Scores injured in theatre collapse
More than 80 people have been injured, seven seriously, after a theatre ceiling collapsed on top of them.
Eyewitnesses described "chaos and panic" as parts of the Apollo theatre in London's West End "began to crumble down" around them.
Many are described as "walking wounded" after masonry and plaster from the Grade II listed theatre plummeted into the stalls below, dragging a section of the balcony with it, striking members of the packed audience and filling the theatre with clouds of thick dust.
More than 700 people were inside the Shaftesbury Avenue venue - which was 45 minutes into the National Theatre's performance of The Curious Incident Of The Dog In The Night-time - when members of the audience started screaming as it appeared parts of the ceiling caved in.
Eyewitnesses spoke of hearing a loud "creaking" which some initially thought was part of the show.
Theatre-goer Khalil Anjarwalla said he, his heavily pregnant wife and her parents managed to escape from the theatre safely after "kilos of concrete plummeted from the ceiling".
Business owner Mr Anjarwalla, 29, said: "I was in the upper circle with my family when, about 45 minutes in, people started shouting and screaming.
" Within an instant the whole roof seemed to come down.
"We saw a lot of people completely covered in dust - I could hardly breathe.
"We had to get out, calmly. I remember thinking the cloud, the dust."
Mr Anjarwalla, who was visiting his in-laws with his English wife, Aliya, said: "The actors just seemed to run from the stage. They had obviously seen what had happened.
"We initially thought it was part of the show. Thankfully we are all OK. My wife is seven months' pregnant but she is OK. We feel very blessed."
He said some people seemed to be "cut quite badly".
London Ambulance said on Twitter it had treated 88 patients - 81 had suffered minor injuries, while there were seven with more serious injuries who were taken to hospital.
Kingsland station manager Nick Harding, from London Fire Service, said: "A section of the theatre's ceiling collapsed on to the audience who were watching the show. The ceiling took parts of the balconies down with it.
"Firefighters worked really hard in very difficult conditions and I'd like to pay tribute to them. They rescued people from the theatre, made the area safe and then helped ambulance crews with the injured.
"In my time as a fire officer I've never seen an incident like this. I imagine lots of people were out enjoying the show in the run-up to Christmas. My thoughts go out to all those affected."
Emergency crews said there was no evidence of anybody being stuck inside the building.
Metropolitan Police chief inspector Stephen Manger said police arrived on scene at about 8.15pm.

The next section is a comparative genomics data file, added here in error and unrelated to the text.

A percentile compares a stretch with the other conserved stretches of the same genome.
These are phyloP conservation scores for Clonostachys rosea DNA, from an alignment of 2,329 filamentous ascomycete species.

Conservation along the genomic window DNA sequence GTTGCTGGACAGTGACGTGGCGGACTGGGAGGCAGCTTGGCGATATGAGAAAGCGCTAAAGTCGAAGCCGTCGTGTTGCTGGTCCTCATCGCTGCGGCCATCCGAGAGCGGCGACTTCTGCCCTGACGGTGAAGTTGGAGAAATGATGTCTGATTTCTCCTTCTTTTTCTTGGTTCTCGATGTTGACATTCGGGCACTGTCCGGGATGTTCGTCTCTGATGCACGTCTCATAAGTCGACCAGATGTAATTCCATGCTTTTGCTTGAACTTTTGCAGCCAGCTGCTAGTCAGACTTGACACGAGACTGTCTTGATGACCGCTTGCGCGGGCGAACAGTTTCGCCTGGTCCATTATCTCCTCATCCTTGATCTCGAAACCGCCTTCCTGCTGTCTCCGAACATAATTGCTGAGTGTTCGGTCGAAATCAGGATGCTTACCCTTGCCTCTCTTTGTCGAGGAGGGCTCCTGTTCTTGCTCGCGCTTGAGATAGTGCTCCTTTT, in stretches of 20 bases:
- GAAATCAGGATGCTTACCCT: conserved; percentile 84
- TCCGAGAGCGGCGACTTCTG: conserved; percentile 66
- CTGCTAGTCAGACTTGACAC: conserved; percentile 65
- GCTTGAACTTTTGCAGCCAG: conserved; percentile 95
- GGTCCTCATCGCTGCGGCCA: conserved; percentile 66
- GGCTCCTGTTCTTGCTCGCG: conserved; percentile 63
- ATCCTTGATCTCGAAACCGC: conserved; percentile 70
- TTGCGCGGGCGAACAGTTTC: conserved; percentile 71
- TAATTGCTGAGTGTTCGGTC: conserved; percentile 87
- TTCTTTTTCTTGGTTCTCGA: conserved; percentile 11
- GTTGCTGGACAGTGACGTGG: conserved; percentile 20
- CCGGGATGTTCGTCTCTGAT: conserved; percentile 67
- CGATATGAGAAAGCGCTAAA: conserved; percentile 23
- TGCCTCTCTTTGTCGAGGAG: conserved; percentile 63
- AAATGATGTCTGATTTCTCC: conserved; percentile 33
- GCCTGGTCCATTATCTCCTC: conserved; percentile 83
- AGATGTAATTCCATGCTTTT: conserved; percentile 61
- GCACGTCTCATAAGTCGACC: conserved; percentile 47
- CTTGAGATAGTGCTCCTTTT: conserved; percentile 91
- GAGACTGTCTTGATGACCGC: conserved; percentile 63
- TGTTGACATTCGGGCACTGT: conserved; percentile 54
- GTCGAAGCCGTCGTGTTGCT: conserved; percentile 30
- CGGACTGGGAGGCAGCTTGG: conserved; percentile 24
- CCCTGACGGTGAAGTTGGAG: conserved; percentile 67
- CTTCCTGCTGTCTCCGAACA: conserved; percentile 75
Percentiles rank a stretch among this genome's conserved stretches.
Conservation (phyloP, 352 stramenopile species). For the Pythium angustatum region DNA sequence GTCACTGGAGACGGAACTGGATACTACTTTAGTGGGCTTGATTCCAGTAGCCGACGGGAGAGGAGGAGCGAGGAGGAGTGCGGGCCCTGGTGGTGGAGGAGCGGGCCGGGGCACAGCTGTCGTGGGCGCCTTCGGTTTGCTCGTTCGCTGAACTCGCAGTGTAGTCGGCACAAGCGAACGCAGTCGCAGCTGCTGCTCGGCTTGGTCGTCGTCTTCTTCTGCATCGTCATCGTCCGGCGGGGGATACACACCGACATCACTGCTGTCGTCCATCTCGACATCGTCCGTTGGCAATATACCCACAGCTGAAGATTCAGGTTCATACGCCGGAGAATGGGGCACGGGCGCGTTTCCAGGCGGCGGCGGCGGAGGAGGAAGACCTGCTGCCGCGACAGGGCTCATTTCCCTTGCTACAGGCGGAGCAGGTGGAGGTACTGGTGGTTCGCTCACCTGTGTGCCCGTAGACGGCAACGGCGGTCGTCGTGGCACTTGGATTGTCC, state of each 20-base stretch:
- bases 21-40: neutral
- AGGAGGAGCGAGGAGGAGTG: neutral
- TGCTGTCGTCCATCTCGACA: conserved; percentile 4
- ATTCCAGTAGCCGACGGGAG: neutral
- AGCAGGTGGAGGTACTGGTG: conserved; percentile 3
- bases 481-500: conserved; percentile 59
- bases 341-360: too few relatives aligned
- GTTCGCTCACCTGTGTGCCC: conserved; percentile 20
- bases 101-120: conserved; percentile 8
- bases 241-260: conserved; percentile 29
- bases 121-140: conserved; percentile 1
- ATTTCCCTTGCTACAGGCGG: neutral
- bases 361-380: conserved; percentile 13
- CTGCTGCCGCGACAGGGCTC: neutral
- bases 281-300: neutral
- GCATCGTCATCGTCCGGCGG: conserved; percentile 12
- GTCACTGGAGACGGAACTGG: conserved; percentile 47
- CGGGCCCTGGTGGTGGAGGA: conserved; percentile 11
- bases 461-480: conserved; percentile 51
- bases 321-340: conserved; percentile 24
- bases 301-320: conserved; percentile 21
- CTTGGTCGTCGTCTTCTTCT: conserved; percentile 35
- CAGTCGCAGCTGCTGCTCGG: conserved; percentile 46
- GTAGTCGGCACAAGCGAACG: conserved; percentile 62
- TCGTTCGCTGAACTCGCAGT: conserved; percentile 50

He said: " People are shocked and shaken but they're being very well looked after by us."
A London bus was used to take the casualties to hospital, while a makeshift triage was set up at the Gielgud Theatre.
A district surveyor from Westminster City Council is expected to carry out a structural assessment of the building during the night
It is thought the engineer, who will be accompanied by police officers, will spend most of the night getting access inside the theatre to ensure it is safe.
Council leader Philippa Roe said: "We are obviously shocked to hear the news and our immediate concerns are with the people that have been injured. Our officers are on site and they will help emergency services wherever they can."
Sean Walsh, who was visiting the show with his girlfriend, said they were sitting in the balcony when they first spotted a group of people below them shouting to leave the theatre immediately.
Mr Walsh, 41, from north London, said: "We were right up in the gods and a couple in the group below just said 'Go!'
"We thought they were just leaving because maybe they were bored, and my girlfriend thought maybe they had seen a mouse.
"But then the whole of the ceiling just came down."
He said people in the balcony filed out of the theatre calmly, but added: "It was difficult - you could hardly see the seat in front of you, due to the dust."
One 29-year-old, who would only give his name as Ben, said: "We got out fairly quickly, I think everyone was quite panicked."
Prime Minister David Cameron paid tribute to rescue crews, writing on Twitter: " I've been updated regularly on the Apollo incident. I'm grateful for the fast work of the emergency services in helping the injured."
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